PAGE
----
March 8, 2012

Condoleezza Rice was secretary of state from 2005 to 2009.

The election of the once and future president of the Russian Federation, Vladimir Putin, tempts one to despair that the brief and inspiring political awakening in Russia over the past year was for naught. He has gotten his way — replacing his protege Dmitry Medvedev and reclaiming the Kremlin to solidify authoritarianism and political stagnation.

But this victory may be both Putin’s last and the final one for Putinism. The future turns on the behavior of a rising Russian middle class that is integrated into the world and alienated by the Kremlin’s corrupt politics.

I first went to the Soviet Union in 1979 as a graduate student. I was immediately struck by how Soviet citizens walked along — looking at their feet. This was a frightened and cowed population, many of whom remembered firsthand the oppression and violence of Stalinism. Repression casts a long historical shadow.

When Putin took office, he reestablished the arbitrary power of the state — destroying the independence of the judiciary; appointing governors rather than voters electing them; and all but closing down independent television. Several journalists who challenged the authorities — such as Anna Politkovskayapaid the ultimate price for doing so.

But Soviet-style repression it wasn’t — neither in its brutality nor its reach into the general population. Few now remember those darker days. Moreover, while television became the Kremlin’s mouthpiece, the Internet flourished as a place where alternative voices were heard.

At a meeting with young entrepreneurs during a visit to Moscow as secretary of state in 2007, I voiced concern about the absence of independent media. One young man stopped me, saying, “Who watches television? We’re all on the Internet.”

He might have added that all of them had worked outside Russia — in global law, consulting and accounting firms. More than half of them had studied abroad in prestigious business schools in Europe and the United States.

These young people are a relatively small percentage of Russia’s population. But look around Moscow, St. Petersburg or even Vladivostok: There is a burgeoning urban middle class who own their apartments, furnish them at Ikea and spoil their children at McDonald’s. They, too, have become accustomed to normal lives and have different expectations for the future.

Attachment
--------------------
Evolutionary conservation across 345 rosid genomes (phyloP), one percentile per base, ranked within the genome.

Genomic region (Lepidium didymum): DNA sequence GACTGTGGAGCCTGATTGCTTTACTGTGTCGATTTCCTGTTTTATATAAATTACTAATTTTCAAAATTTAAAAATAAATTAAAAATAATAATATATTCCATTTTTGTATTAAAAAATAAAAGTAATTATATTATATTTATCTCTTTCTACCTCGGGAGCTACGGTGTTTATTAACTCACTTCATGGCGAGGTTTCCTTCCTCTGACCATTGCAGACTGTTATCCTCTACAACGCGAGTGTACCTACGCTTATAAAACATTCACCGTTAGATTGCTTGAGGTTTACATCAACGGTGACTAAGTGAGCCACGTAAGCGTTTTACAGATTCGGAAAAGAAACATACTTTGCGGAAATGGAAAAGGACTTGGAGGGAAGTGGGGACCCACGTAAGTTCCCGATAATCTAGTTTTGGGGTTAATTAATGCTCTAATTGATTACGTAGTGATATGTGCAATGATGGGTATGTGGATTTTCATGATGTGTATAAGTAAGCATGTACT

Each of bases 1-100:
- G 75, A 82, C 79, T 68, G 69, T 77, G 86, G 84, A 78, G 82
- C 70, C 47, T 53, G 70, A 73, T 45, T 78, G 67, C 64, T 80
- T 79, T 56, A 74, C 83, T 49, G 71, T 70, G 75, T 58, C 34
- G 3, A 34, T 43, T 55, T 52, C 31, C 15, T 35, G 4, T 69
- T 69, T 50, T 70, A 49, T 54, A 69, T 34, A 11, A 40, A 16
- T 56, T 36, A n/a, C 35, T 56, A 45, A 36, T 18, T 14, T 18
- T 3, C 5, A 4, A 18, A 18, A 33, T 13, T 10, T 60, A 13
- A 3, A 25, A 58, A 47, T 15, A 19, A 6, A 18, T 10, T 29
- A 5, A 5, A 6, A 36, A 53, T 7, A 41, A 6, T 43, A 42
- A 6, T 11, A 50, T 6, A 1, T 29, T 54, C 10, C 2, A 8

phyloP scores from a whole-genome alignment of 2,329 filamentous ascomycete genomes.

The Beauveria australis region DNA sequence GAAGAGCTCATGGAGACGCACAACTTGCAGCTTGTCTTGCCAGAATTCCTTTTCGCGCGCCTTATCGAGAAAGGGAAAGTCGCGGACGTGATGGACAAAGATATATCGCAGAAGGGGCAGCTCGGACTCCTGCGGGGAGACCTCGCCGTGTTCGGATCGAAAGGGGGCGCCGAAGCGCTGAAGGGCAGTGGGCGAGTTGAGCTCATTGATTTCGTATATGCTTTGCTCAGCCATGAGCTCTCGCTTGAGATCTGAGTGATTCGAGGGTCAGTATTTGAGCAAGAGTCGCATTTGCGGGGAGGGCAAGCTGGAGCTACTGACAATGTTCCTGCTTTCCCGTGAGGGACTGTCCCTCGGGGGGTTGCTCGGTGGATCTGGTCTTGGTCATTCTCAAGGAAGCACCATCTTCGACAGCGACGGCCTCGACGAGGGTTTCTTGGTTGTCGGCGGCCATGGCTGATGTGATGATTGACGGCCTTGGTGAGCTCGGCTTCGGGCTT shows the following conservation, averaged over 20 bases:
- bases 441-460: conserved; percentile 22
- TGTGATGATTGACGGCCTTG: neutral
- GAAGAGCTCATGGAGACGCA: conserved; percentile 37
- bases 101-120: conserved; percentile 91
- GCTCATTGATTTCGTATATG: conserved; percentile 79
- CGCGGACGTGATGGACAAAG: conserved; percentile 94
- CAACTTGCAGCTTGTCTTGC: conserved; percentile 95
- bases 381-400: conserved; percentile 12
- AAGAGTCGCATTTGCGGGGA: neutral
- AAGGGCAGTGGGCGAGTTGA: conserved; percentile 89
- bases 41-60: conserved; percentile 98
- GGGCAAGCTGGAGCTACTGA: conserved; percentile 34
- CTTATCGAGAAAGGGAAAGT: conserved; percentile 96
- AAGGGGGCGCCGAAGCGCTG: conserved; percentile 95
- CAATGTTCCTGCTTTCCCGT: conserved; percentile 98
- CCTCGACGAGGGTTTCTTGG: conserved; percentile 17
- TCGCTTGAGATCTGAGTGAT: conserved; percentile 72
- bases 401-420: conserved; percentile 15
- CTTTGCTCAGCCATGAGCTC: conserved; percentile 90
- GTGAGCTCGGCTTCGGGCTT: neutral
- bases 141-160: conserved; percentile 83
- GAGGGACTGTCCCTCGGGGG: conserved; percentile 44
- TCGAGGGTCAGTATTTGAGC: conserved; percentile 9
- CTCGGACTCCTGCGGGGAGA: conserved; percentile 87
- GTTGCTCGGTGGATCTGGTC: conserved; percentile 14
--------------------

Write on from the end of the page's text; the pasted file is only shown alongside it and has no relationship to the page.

Putin has staked his legitimacy on prosperity and order, but he seemed not to understand that a prosperous population would demand respect, too. In declaring that he would be president again and then engaging in election fraud during the December parliamentary voting, he insulted the Russian people. Many are fed up with a political system that sometimes behaves more like a natural resources syndicate than a national government.

It is not yet clear whether change will be revolutionary or evolutionary. If the powers that be read the lessons of the past year and make even modest reforms, they might give their people a great gift, one that knows no antecedent in Russian history: peaceful change. If they do not, conflict is inevitable. And Russia’s experience with revolution is not pretty.

Much depends on who capitalizes on the thirst for change. As daily protests wane, the hard work of political organizing must begin. In this regard, the liberal, or “right,” forces (as they are known) need to address the Russian people’s concrete economic and social concerns. Too often movements have rallied around a strong personality with minimal connection to the population’s aspirations. This time the liberals have a ready-made constituency in the rising middle class and its youthful vanguard. They cannot waste this opportunity.

Otherwise, the standard-bearers of change could be radical nationalists, even warmed-over communists who might well tap into the growing dissatisfaction but replace it with xenophobia and, ultimately, a rejection of democratic principles.

Do we have any influence in the outcome? Some, though not much. Certainly, we should speak even louder for respect for human rights and the rule of law. Undoubtedly, lower oil prices would rob the Kremlin of the easy money that fuels corruption, personal fortunes and authoritarianism. This is yet another compelling argument for developing North America’s significant sources of energy.

A Russia that fully develops its human capital, not just its resources in the ground, has the potential to make a real contribution to a more prosperous world. Medvedev once told me, “Russia has more excellent software engineers and mathematicians than any place in the world.” I held my tongue and didn’t answer, “Yes, but they are working in Palo Alto and Tel Aviv.” If they find work in Moscow and commit to its future, these Russians can make a difference. We can cultivate ties in the public and private sectors with these people. Diversification of the economy can also be assisted by Russian accession to the World Trade Organization, which should be supported.

For centuries Russia’s great-power status has largely rested on military might, natural resources, intimidation of its neighbors and suspicion of the outside world. U.S. foreign policy — “reset” or not — has not changed that reality because its foundation has been the character of Russia’s internal politics. How refreshing it would be if the Kremlin’s power were based on the creativity of its people — a not-so-farfetched idea for a nation that has produced extraordinary achievements in the arts and basic sciences throughout its troubled history.

A new generation of Russians has loudly voiced its insistence on respect from those who would govern — perhaps even demanding that they consent to be governed. We have a stake in their success and an obligation to help them achieve it.